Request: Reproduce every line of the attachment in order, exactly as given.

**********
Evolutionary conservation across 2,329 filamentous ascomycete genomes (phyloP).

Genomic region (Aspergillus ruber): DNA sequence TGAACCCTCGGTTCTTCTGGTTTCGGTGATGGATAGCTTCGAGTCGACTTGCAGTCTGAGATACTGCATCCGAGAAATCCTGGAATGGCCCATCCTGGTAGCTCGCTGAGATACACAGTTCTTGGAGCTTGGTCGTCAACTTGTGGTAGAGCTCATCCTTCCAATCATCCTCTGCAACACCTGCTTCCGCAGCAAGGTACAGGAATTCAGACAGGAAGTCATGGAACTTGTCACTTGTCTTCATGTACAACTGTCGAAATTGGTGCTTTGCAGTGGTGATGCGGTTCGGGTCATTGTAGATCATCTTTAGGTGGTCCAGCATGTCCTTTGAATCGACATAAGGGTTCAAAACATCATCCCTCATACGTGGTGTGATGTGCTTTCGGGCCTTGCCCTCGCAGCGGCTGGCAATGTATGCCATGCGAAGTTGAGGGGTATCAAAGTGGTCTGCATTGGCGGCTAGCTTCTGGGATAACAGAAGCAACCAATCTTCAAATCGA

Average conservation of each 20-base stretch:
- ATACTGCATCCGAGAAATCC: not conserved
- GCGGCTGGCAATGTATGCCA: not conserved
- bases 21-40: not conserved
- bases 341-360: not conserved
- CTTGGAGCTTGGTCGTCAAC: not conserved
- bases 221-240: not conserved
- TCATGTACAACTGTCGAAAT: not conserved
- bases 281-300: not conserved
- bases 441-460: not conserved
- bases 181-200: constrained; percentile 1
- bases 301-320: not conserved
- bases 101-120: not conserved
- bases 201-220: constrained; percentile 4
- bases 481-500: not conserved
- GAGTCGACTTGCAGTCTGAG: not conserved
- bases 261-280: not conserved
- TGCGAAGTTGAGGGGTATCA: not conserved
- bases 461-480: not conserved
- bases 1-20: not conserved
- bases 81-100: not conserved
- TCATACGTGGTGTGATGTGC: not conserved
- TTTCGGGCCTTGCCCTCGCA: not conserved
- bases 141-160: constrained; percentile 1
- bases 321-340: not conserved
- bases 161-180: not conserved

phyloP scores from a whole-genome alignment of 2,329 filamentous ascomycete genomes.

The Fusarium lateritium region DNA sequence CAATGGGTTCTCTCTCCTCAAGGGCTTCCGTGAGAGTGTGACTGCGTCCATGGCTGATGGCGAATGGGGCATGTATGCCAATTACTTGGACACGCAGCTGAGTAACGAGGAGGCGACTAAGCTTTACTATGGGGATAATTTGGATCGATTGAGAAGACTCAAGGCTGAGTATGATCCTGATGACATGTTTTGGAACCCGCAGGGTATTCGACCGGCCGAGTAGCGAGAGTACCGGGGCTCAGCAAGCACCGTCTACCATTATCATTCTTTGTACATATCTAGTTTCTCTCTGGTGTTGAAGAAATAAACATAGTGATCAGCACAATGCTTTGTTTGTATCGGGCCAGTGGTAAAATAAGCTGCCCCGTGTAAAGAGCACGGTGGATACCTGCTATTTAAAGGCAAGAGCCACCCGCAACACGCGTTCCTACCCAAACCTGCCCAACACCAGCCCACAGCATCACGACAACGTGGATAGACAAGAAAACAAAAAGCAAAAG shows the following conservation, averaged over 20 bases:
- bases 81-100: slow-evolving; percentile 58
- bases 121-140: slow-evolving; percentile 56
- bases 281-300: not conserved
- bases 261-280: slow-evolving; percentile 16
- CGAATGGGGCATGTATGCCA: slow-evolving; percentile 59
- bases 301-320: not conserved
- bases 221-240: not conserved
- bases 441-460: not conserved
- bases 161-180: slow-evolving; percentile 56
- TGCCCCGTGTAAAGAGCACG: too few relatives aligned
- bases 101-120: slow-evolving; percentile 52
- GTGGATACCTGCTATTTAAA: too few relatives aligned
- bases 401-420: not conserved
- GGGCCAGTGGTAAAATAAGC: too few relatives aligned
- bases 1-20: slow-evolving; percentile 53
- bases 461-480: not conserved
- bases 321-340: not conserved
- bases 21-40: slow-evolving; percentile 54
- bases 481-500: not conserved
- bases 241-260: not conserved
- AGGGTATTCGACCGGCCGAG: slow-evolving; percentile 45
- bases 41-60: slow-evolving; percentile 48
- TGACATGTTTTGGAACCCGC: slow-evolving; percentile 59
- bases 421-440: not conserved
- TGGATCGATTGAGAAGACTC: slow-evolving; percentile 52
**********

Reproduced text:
Evolutionary conservation across 2,329 filamentous ascomycete genomes (phyloP).

Genomic region (Aspergillus ruber): DNA sequence TGAACCCTCGGTTCTTCTGGTTTCGGTGATGGATAGCTTCGAGTCGACTTGCAGTCTGAGATACTGCATCCGAGAAATCCTGGAATGGCCCATCCTGGTAGCTCGCTGAGATACACAGTTCTTGGAGCTTGGTCGTCAACTTGTGGTAGAGCTCATCCTTCCAATCATCCTCTGCAACACCTGCTTCCGCAGCAAGGTACAGGAATTCAGACAGGAAGTCATGGAACTTGTCACTTGTCTTCATGTACAACTGTCGAAATTGGTGCTTTGCAGTGGTGATGCGGTTCGGGTCATTGTAGATCATCTTTAGGTGGTCCAGCATGTCCTTTGAATCGACATAAGGGTTCAAAACATCATCCCTCATACGTGGTGTGATGTGCTTTCGGGCCTTGCCCTCGCAGCGGCTGGCAATGTATGCCATGCGAAGTTGAGGGGTATCAAAGTGGTCTGCATTGGCGGCTAGCTTCTGGGATAACAGAAGCAACCAATCTTCAAATCGA

Average conservation of each 20-base stretch:
- ATACTGCATCCGAGAAATCC: not conserved
- GCGGCTGGCAATGTATGCCA: not conserved
- bases 21-40: not conserved
- bases 341-360: not conserved
- CTTGGAGCTTGGTCGTCAAC: not conserved
- bases 221-240: not conserved
- TCATGTACAACTGTCGAAAT: not conserved
- bases 281-300: not conserved
- bases 441-460: not conserved
- bases 181-200: constrained; percentile 1
- bases 301-320: not conserved
- bases 101-120: not conserved
- bases 201-220: constrained; percentile 4
- bases 481-500: not conserved
- GAGTCGACTTGCAGTCTGAG: not conserved
- bases 261-280: not conserved
- TGCGAAGTTGAGGGGTATCA: not conserved
- bases 461-480: not conserved
- bases 1-20: not conserved
- bases 81-100: not conserved
- TCATACGTGGTGTGATGTGC: not conserved
- TTTCGGGCCTTGCCCTCGCA: not conserved
- bases 141-160: constrained; percentile 1
- bases 321-340: not conserved
- bases 161-180: not conserved

phyloP scores from a whole-genome alignment of 2,329 filamentous ascomycete genomes.

The Fusarium lateritium region DNA sequence CAATGGGTTCTCTCTCCTCAAGGGCTTCCGTGAGAGTGTGACTGCGTCCATGGCTGATGGCGAATGGGGCATGTATGCCAATTACTTGGACACGCAGCTGAGTAACGAGGAGGCGACTAAGCTTTACTATGGGGATAATTTGGATCGATTGAGAAGACTCAAGGCTGAGTATGATCCTGATGACATGTTTTGGAACCCGCAGGGTATTCGACCGGCCGAGTAGCGAGAGTACCGGGGCTCAGCAAGCACCGTCTACCATTATCATTCTTTGTACATATCTAGTTTCTCTCTGGTGTTGAAGAAATAAACATAGTGATCAGCACAATGCTTTGTTTGTATCGGGCCAGTGGTAAAATAAGCTGCCCCGTGTAAAGAGCACGGTGGATACCTGCTATTTAAAGGCAAGAGCCACCCGCAACACGCGTTCCTACCCAAACCTGCCCAACACCAGCCCACAGCATCACGACAACGTGGATAGACAAGAAAACAAAAAGCAAAAG shows the following conservation, averaged over 20 bases:
- bases 81-100: slow-evolving; percentile 58
- bases 121-140: slow-evolving; percentile 56
- bases 281-300: not conserved
- bases 261-280: slow-evolving; percentile 16
- CGAATGGGGCATGTATGCCA: slow-evolving; percentile 59
- bases 301-320: not conserved
- bases 221-240: not conserved
- bases 441-460: not conserved
- bases 161-180: slow-evolving; percentile 56
- TGCCCCGTGTAAAGAGCACG: too few relatives aligned
- bases 101-120: slow-evolving; percentile 52
- GTGGATACCTGCTATTTAAA: too few relatives aligned
- bases 401-420: not conserved
- GGGCCAGTGGTAAAATAAGC: too few relatives aligned
- bases 1-20: slow-evolving; percentile 53
- bases 461-480: not conserved
- bases 321-340: not conserved
- bases 21-40: slow-evolving; percentile 54
- bases 481-500: not conserved
- bases 241-260: not conserved
- AGGGTATTCGACCGGCCGAG: slow-evolving; percentile 45
- bases 41-60: slow-evolving; percentile 48
- TGACATGTTTTGGAACCCGC: slow-evolving; percentile 59
- bases 421-440: not conserved
- TGGATCGATTGAGAAGACTC: slow-evolving; percentile 52